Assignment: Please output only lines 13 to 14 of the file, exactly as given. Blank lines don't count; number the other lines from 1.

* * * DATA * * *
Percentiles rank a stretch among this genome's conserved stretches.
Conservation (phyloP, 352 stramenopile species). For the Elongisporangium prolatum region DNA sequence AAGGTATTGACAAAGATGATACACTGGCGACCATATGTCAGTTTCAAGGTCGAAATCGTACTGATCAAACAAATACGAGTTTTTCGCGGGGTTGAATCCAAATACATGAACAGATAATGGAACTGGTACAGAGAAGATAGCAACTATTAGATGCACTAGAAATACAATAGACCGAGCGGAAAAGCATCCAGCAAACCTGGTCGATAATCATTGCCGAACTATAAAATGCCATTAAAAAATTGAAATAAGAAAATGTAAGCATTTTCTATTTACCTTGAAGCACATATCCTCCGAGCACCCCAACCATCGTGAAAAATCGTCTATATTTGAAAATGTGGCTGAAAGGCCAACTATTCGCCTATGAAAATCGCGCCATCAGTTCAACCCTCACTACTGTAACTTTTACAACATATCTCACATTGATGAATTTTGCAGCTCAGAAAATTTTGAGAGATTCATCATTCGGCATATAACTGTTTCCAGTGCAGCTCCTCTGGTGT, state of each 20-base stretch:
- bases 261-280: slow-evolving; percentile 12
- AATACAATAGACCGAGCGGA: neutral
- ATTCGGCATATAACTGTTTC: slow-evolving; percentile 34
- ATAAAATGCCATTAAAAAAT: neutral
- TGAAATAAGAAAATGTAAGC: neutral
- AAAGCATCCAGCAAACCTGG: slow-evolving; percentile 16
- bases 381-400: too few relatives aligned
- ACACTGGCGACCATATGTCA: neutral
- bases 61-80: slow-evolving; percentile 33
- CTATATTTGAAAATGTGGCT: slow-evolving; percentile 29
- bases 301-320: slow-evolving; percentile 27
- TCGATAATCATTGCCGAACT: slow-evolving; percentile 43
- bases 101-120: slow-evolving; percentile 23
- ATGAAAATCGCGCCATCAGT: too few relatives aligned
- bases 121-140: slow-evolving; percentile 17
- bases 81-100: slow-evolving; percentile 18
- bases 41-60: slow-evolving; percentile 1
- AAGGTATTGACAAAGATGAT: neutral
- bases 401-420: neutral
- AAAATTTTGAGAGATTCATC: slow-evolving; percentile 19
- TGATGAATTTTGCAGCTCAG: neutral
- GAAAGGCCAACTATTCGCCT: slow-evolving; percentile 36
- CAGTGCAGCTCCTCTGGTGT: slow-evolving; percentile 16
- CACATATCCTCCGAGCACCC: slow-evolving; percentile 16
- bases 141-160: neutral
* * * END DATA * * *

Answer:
- bases 301-320: slow-evolving; percentile 27
- TCGATAATCATTGCCGAACT: slow-evolving; percentile 43